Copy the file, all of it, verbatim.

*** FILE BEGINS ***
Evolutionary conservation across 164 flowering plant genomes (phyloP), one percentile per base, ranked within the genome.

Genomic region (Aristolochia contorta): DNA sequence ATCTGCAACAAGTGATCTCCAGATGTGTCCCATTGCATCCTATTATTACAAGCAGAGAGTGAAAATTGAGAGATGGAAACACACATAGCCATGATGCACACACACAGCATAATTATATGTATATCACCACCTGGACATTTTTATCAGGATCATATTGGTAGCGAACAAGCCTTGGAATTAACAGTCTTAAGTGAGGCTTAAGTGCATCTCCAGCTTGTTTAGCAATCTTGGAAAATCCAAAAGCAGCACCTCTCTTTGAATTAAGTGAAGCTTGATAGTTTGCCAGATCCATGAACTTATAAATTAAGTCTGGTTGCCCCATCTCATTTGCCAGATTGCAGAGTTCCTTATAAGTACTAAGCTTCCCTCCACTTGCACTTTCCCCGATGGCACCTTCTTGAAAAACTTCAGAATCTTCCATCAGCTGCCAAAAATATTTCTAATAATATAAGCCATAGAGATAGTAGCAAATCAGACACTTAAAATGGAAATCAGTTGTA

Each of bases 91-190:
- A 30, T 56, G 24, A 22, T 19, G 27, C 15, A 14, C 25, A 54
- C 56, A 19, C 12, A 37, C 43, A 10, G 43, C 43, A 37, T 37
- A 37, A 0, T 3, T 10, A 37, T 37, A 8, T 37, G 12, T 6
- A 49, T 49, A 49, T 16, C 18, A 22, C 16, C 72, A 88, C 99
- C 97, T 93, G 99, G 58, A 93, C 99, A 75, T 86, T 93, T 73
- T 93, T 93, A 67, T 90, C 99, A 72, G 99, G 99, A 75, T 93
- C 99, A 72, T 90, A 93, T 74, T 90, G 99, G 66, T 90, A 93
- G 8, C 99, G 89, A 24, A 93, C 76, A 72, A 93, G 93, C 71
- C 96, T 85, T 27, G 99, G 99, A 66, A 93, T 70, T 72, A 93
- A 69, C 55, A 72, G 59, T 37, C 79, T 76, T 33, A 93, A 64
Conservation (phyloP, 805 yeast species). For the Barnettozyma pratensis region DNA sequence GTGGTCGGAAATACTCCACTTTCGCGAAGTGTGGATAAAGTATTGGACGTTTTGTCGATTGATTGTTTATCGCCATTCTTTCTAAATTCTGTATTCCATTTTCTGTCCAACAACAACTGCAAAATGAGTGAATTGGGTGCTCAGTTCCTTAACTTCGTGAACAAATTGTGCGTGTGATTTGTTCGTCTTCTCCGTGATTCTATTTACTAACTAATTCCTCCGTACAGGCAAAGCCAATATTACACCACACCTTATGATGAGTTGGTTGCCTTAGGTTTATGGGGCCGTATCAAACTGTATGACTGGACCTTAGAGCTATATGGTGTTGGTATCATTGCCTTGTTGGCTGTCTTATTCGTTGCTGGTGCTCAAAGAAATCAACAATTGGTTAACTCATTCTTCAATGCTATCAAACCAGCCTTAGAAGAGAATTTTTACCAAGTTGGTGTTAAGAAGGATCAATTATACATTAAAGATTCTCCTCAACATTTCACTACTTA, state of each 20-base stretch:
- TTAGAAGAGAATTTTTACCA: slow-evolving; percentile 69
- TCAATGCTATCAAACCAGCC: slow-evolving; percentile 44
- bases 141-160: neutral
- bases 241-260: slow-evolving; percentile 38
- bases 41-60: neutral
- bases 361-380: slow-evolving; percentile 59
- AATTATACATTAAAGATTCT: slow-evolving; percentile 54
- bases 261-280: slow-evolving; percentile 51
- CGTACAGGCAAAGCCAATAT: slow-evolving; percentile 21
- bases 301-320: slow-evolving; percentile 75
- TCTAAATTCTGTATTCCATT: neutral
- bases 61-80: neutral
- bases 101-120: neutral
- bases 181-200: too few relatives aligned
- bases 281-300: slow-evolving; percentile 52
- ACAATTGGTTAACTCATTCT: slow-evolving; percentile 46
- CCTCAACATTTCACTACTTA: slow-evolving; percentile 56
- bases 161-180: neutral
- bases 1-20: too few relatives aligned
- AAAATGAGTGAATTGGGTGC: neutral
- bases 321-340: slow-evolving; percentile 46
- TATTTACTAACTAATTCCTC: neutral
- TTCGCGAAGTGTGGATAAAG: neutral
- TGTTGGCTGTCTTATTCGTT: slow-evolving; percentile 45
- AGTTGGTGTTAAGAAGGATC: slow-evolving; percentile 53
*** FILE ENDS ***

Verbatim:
Evolutionary conservation across 164 flowering plant genomes (phyloP), one percentile per base, ranked within the genome.

Genomic region (Aristolochia contorta): DNA sequence ATCTGCAACAAGTGATCTCCAGATGTGTCCCATTGCATCCTATTATTACAAGCAGAGAGTGAAAATTGAGAGATGGAAACACACATAGCCATGATGCACACACACAGCATAATTATATGTATATCACCACCTGGACATTTTTATCAGGATCATATTGGTAGCGAACAAGCCTTGGAATTAACAGTCTTAAGTGAGGCTTAAGTGCATCTCCAGCTTGTTTAGCAATCTTGGAAAATCCAAAAGCAGCACCTCTCTTTGAATTAAGTGAAGCTTGATAGTTTGCCAGATCCATGAACTTATAAATTAAGTCTGGTTGCCCCATCTCATTTGCCAGATTGCAGAGTTCCTTATAAGTACTAAGCTTCCCTCCACTTGCACTTTCCCCGATGGCACCTTCTTGAAAAACTTCAGAATCTTCCATCAGCTGCCAAAAATATTTCTAATAATATAAGCCATAGAGATAGTAGCAAATCAGACACTTAAAATGGAAATCAGTTGTA

Each of bases 91-190:
- A 30, T 56, G 24, A 22, T 19, G 27, C 15, A 14, C 25, A 54
- C 56, A 19, C 12, A 37, C 43, A 10, G 43, C 43, A 37, T 37
- A 37, A 0, T 3, T 10, A 37, T 37, A 8, T 37, G 12, T 6
- A 49, T 49, A 49, T 16, C 18, A 22, C 16, C 72, A 88, C 99
- C 97, T 93, G 99, G 58, A 93, C 99, A 75, T 86, T 93, T 73
- T 93, T 93, A 67, T 90, C 99, A 72, G 99, G 99, A 75, T 93
- C 99, A 72, T 90, A 93, T 74, T 90, G 99, G 66, T 90, A 93
- G 8, C 99, G 89, A 24, A 93, C 76, A 72, A 93, G 93, C 71
- C 96, T 85, T 27, G 99, G 99, A 66, A 93, T 70, T 72, A 93
- A 69, C 55, A 72, G 59, T 37, C 79, T 76, T 33, A 93, A 64
Conservation (phyloP, 805 yeast species). For the Barnettozyma pratensis region DNA sequence GTGGTCGGAAATACTCCACTTTCGCGAAGTGTGGATAAAGTATTGGACGTTTTGTCGATTGATTGTTTATCGCCATTCTTTCTAAATTCTGTATTCCATTTTCTGTCCAACAACAACTGCAAAATGAGTGAATTGGGTGCTCAGTTCCTTAACTTCGTGAACAAATTGTGCGTGTGATTTGTTCGTCTTCTCCGTGATTCTATTTACTAACTAATTCCTCCGTACAGGCAAAGCCAATATTACACCACACCTTATGATGAGTTGGTTGCCTTAGGTTTATGGGGCCGTATCAAACTGTATGACTGGACCTTAGAGCTATATGGTGTTGGTATCATTGCCTTGTTGGCTGTCTTATTCGTTGCTGGTGCTCAAAGAAATCAACAATTGGTTAACTCATTCTTCAATGCTATCAAACCAGCCTTAGAAGAGAATTTTTACCAAGTTGGTGTTAAGAAGGATCAATTATACATTAAAGATTCTCCTCAACATTTCACTACTTA, state of each 20-base stretch:
- TTAGAAGAGAATTTTTACCA: slow-evolving; percentile 69
- TCAATGCTATCAAACCAGCC: slow-evolving; percentile 44
- bases 141-160: neutral
- bases 241-260: slow-evolving; percentile 38
- bases 41-60: neutral
- bases 361-380: slow-evolving; percentile 59
- AATTATACATTAAAGATTCT: slow-evolving; percentile 54
- bases 261-280: slow-evolving; percentile 51
- CGTACAGGCAAAGCCAATAT: slow-evolving; percentile 21
- bases 301-320: slow-evolving; percentile 75
- TCTAAATTCTGTATTCCATT: neutral
- bases 61-80: neutral
- bases 101-120: neutral
- bases 181-200: too few relatives aligned
- bases 281-300: slow-evolving; percentile 52
- ACAATTGGTTAACTCATTCT: slow-evolving; percentile 46
- CCTCAACATTTCACTACTTA: slow-evolving; percentile 56
- bases 161-180: neutral
- bases 1-20: too few relatives aligned
- AAAATGAGTGAATTGGGTGC: neutral
- bases 321-340: slow-evolving; percentile 46
- TATTTACTAACTAATTCCTC: neutral
- TTCGCGAAGTGTGGATAAAG: neutral
- TGTTGGCTGTCTTATTCGTT: slow-evolving; percentile 45
- AGTTGGTGTTAAGAAGGATC: slow-evolving; percentile 53